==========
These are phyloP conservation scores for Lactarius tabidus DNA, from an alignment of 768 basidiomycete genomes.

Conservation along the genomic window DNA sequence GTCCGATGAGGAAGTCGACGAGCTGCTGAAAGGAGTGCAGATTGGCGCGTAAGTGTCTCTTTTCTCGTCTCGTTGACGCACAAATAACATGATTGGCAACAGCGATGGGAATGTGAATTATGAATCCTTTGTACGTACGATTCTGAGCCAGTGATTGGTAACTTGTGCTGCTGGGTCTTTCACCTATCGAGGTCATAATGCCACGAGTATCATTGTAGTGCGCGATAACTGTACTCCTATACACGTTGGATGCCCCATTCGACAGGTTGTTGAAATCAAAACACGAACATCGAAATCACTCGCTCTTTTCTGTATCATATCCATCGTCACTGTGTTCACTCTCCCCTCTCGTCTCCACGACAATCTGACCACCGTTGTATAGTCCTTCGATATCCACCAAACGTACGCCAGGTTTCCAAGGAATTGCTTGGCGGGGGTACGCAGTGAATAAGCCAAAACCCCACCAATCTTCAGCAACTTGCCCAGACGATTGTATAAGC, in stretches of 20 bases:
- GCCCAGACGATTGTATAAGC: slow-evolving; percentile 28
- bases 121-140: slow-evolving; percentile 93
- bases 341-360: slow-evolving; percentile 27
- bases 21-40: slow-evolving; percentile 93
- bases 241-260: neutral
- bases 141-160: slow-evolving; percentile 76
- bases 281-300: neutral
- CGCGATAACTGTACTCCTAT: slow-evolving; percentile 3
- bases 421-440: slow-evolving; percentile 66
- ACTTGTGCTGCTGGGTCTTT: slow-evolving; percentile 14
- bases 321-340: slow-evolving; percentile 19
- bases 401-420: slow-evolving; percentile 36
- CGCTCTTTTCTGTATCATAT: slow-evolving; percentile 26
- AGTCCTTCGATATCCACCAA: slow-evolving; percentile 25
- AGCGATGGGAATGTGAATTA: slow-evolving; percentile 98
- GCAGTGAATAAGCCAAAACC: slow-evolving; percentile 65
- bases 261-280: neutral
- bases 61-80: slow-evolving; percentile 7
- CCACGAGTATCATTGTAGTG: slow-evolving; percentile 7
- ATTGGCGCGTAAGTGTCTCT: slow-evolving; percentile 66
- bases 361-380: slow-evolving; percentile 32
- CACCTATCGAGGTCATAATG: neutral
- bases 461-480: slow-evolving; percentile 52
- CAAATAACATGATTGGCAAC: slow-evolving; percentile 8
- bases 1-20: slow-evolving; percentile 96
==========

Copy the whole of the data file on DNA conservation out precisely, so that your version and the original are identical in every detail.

These are phyloP conservation scores for Lactarius tabidus DNA, from an alignment of 768 basidiomycete genomes.

Conservation along the genomic window DNA sequence GTCCGATGAGGAAGTCGACGAGCTGCTGAAAGGAGTGCAGATTGGCGCGTAAGTGTCTCTTTTCTCGTCTCGTTGACGCACAAATAACATGATTGGCAACAGCGATGGGAATGTGAATTATGAATCCTTTGTACGTACGATTCTGAGCCAGTGATTGGTAACTTGTGCTGCTGGGTCTTTCACCTATCGAGGTCATAATGCCACGAGTATCATTGTAGTGCGCGATAACTGTACTCCTATACACGTTGGATGCCCCATTCGACAGGTTGTTGAAATCAAAACACGAACATCGAAATCACTCGCTCTTTTCTGTATCATATCCATCGTCACTGTGTTCACTCTCCCCTCTCGTCTCCACGACAATCTGACCACCGTTGTATAGTCCTTCGATATCCACCAAACGTACGCCAGGTTTCCAAGGAATTGCTTGGCGGGGGTACGCAGTGAATAAGCCAAAACCCCACCAATCTTCAGCAACTTGCCCAGACGATTGTATAAGC, in stretches of 20 bases:
- GCCCAGACGATTGTATAAGC: slow-evolving; percentile 28
- bases 121-140: slow-evolving; percentile 93
- bases 341-360: slow-evolving; percentile 27
- bases 21-40: slow-evolving; percentile 93
- bases 241-260: neutral
- bases 141-160: slow-evolving; percentile 76
- bases 281-300: neutral
- CGCGATAACTGTACTCCTAT: slow-evolving; percentile 3
- bases 421-440: slow-evolving; percentile 66
- ACTTGTGCTGCTGGGTCTTT: slow-evolving; percentile 14
- bases 321-340: slow-evolving; percentile 19
- bases 401-420: slow-evolving; percentile 36
- CGCTCTTTTCTGTATCATAT: slow-evolving; percentile 26
- AGTCCTTCGATATCCACCAA: slow-evolving; percentile 25
- AGCGATGGGAATGTGAATTA: slow-evolving; percentile 98
- GCAGTGAATAAGCCAAAACC: slow-evolving; percentile 65
- bases 261-280: neutral
- bases 61-80: slow-evolving; percentile 7
- CCACGAGTATCATTGTAGTG: slow-evolving; percentile 7
- ATTGGCGCGTAAGTGTCTCT: slow-evolving; percentile 66
- bases 361-380: slow-evolving; percentile 32
- CACCTATCGAGGTCATAATG: neutral
- bases 461-480: slow-evolving; percentile 52
- CAAATAACATGATTGGCAAC: slow-evolving; percentile 8
- bases 1-20: slow-evolving; percentile 96